Remember: Where you live plays a big role in your overall safety and the level of security needed. So, if you're feeling unsafe in your area, perhaps now is the best time to make a move for you and your family.

Where to live in South Africa that is safe

4. Pick Your Public Transport Wisely

While South Africa does offer a range of public transport options, it’s important to note that not all of them are safe. Even the ones that are safer require a certain level of precaution.

Public transport systems that tend to be reasonably safe in South Africa include:

  • MyCiTi Buses in Cape Town

  • Gautrain in Gauteng

  • E-hailing services like Uber and Bolt

  • Official airport shuttles

Even while using these forms of public transport, remember to keep your valuables out of sight and avoid travelling at night, particularly alone.

Public transport options that aren’t the safest and should be avoided include minibus taxis and Metrorail train services.

5. Know When and Where You Can Walk

Unfortunately, in many places in South Africa, it isn’t always safe to walk around. So when you do take a walk, make sure to take the necessary precautions.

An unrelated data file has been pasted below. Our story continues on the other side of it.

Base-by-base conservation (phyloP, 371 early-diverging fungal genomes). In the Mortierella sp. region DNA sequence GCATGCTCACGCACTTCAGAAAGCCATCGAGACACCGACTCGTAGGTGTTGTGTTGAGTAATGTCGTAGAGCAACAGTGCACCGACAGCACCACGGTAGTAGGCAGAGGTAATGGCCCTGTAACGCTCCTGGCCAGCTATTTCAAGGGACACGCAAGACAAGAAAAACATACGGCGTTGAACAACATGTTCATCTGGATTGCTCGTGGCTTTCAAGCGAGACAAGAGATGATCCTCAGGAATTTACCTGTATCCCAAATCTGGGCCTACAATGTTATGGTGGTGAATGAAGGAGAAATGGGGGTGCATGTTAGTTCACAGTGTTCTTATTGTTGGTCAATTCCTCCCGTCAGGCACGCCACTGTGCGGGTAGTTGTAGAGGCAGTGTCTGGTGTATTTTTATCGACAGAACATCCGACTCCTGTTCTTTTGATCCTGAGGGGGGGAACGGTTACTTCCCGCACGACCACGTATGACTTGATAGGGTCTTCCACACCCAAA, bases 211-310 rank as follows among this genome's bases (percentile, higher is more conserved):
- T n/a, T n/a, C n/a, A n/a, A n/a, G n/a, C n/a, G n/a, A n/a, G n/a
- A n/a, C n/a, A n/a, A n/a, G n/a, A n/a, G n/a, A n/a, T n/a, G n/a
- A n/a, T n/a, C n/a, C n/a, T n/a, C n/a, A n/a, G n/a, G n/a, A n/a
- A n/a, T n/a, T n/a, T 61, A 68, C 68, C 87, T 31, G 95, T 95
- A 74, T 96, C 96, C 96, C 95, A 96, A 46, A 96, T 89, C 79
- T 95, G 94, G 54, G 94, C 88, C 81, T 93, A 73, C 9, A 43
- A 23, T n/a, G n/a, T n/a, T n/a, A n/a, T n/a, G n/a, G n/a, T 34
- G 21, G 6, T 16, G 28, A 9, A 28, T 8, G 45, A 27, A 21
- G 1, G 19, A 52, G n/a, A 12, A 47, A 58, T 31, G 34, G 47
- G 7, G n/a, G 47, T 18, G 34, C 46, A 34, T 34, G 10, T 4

Walking around at night is definitely a big no-no in South Africa, even in a group and particularly in city centres. If you absolutely have to, make sure to stick to well-lit areas that are visible to busy main roads.

Often it’s not even safe to walk around during the day, depending on the area. Assess the area beforehand if you want to take a walk around or go for a jog. Cities will often have a few popular walking and running spots that are busier and usually safer. For example, the Sea Point Promenade in Cape Town is the walker-jogger-runner hotspot and is regarded as one of the safer places to walk around during the day.

6. Be on Guard When Driving

While Gauteng is notorious for hijacking, it can happen anywhere in South Africa, particularly in big cities. In fact, within the last 3 months of 2023, there were almost 6000 reported incidents of carjacking across the country.

So it’s crucial that you always remain vigilant when driving, ensuring your windows are up and doors are locked, especially when you come to a stop at a traffic light or stop street. You also want to be on the lookout for any suspicious behaviour, like a car following you or a car in front of you slowing down to force you to stop.

7. Do not leave valuables in your car or unattended

It’s pretty much ingrained in every South African to never leave your belongings unattended in public, especially in places like the beach, restaurants or malls, as they can be snapped up in the blink of an eye.

Additionally, you never want to leave items in your car that are visible from the outside. Once people can see it, it becomes a temptation for a smash-and-grab. So always put items in your boot, away from any curious eyes.